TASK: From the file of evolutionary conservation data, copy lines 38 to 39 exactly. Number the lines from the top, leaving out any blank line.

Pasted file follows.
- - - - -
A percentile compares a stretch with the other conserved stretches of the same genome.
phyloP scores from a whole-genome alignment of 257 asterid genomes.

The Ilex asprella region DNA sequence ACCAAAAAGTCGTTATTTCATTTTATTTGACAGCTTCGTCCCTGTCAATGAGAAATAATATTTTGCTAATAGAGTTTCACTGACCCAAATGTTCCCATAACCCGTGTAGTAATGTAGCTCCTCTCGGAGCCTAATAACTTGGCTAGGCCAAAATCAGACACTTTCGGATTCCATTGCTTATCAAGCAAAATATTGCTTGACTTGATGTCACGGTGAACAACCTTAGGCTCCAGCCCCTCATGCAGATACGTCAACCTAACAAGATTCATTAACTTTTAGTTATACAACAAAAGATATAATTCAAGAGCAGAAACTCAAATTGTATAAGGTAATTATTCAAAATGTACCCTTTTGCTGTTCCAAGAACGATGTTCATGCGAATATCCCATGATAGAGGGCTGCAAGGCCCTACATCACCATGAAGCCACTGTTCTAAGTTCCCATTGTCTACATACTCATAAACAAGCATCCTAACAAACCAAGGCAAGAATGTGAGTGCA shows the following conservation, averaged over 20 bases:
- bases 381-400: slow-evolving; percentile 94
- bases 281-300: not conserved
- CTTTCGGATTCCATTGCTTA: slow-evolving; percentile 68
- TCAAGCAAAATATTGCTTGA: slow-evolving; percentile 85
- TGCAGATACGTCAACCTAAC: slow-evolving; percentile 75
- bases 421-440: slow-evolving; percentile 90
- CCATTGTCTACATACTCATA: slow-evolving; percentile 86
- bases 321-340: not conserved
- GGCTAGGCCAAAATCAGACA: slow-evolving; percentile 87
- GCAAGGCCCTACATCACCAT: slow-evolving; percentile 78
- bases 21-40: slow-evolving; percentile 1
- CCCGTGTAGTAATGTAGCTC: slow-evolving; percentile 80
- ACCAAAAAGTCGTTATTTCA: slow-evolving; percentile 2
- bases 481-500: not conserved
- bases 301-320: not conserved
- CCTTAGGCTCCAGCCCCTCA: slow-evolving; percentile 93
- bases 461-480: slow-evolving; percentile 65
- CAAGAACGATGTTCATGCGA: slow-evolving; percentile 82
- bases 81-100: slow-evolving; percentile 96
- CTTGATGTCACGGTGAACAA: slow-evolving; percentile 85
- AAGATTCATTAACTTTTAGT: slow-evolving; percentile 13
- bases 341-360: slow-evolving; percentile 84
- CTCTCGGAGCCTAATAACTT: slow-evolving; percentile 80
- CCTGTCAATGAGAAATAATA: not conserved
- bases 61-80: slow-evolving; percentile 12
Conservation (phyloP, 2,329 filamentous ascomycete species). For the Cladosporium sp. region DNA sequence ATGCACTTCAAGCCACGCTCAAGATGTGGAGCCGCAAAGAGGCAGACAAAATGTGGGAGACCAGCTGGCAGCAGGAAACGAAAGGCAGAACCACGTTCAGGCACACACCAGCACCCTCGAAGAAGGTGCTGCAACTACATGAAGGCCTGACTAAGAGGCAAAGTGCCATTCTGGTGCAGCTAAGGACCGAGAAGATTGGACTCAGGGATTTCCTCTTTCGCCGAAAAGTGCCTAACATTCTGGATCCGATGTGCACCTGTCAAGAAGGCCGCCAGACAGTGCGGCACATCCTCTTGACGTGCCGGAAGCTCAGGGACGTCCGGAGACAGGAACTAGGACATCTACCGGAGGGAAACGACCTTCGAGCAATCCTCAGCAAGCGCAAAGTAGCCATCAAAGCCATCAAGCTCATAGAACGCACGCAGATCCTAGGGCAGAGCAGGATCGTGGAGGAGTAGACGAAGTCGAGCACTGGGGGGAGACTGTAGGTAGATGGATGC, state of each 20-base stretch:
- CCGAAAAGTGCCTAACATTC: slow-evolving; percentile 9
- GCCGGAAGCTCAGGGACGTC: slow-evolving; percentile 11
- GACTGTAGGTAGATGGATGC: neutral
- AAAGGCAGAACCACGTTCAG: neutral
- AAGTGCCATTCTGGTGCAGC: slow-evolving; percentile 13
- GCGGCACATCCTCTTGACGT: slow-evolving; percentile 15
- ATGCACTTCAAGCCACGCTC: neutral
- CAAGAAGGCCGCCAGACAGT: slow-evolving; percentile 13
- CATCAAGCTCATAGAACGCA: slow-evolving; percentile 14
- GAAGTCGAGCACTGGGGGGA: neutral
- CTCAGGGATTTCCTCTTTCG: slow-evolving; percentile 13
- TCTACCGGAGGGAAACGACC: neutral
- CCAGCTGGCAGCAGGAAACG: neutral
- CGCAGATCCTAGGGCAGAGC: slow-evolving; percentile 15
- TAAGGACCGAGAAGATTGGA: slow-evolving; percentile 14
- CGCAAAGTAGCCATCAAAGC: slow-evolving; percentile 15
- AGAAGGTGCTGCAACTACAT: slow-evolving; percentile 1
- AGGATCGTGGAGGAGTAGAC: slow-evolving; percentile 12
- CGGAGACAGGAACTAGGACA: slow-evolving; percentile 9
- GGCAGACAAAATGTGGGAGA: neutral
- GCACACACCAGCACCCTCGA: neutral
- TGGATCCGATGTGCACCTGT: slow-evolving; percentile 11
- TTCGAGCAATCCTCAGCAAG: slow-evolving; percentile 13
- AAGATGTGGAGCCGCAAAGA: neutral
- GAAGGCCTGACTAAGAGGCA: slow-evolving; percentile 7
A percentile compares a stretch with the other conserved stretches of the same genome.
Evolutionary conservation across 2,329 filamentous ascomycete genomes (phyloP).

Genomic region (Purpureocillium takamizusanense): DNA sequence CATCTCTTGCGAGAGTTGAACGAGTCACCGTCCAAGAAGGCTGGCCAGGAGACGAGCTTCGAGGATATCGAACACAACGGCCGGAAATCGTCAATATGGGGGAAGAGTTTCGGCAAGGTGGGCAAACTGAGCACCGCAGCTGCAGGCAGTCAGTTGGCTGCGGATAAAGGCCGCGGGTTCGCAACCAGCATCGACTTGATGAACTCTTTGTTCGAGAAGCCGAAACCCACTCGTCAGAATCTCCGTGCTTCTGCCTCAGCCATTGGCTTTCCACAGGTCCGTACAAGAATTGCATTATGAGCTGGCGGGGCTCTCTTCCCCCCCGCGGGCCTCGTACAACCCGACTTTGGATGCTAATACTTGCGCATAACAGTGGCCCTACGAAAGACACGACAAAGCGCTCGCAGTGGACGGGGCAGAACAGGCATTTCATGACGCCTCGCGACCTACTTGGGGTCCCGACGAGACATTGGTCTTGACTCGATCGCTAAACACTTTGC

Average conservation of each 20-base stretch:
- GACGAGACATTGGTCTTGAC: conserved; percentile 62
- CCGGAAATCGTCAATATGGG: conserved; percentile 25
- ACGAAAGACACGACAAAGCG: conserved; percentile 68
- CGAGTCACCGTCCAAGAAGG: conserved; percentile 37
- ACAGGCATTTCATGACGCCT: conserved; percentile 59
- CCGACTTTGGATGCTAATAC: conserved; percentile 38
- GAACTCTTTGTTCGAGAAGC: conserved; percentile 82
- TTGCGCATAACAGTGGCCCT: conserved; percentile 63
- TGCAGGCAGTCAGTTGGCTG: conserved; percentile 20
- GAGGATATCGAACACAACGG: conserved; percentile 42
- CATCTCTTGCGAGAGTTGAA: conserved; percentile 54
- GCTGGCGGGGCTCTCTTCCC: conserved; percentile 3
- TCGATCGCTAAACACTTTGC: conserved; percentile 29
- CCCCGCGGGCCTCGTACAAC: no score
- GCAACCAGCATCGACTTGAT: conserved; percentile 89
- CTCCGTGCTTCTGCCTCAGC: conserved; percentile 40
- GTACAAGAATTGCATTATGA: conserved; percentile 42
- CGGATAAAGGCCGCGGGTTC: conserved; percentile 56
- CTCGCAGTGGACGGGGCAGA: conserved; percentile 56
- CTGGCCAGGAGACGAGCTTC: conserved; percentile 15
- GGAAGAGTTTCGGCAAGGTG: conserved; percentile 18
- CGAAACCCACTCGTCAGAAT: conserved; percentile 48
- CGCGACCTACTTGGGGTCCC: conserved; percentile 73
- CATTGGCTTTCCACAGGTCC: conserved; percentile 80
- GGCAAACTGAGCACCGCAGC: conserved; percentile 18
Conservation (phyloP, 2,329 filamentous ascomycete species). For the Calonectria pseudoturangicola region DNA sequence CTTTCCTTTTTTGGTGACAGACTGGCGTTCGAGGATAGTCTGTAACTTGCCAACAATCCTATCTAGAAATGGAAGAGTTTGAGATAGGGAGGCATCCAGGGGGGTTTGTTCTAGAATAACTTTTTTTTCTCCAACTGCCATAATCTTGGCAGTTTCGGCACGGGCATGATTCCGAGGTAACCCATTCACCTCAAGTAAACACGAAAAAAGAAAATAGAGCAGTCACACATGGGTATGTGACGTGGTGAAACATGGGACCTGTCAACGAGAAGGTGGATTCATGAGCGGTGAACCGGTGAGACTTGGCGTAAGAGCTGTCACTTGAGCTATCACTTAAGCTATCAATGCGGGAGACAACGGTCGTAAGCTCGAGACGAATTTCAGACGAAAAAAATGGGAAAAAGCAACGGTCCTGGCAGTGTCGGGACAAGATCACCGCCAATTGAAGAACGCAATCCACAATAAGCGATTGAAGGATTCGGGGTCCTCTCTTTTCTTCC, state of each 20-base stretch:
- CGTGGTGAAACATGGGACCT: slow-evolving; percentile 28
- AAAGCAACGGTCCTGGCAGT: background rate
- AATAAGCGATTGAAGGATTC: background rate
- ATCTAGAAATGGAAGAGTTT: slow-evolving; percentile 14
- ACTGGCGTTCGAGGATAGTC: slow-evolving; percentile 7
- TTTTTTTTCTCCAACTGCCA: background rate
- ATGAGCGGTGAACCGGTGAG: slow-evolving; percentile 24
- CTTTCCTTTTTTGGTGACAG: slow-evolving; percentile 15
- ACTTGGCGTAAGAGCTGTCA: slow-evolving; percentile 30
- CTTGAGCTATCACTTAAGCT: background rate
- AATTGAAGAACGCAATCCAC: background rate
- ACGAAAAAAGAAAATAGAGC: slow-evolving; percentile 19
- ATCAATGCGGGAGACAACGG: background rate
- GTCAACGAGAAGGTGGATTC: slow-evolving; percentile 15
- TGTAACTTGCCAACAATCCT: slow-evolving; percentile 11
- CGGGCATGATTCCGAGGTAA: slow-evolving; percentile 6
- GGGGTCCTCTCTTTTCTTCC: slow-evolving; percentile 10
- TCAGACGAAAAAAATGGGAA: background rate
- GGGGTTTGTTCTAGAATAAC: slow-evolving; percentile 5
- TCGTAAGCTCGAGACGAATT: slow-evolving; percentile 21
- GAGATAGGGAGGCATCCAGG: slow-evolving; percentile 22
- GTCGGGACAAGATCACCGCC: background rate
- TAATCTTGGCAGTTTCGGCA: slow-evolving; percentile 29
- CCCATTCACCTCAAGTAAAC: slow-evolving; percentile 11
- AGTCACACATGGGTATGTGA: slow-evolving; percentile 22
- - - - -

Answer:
- CATCAAGCTCATAGAACGCA: slow-evolving; percentile 14
- GAAGTCGAGCACTGGGGGGA: neutral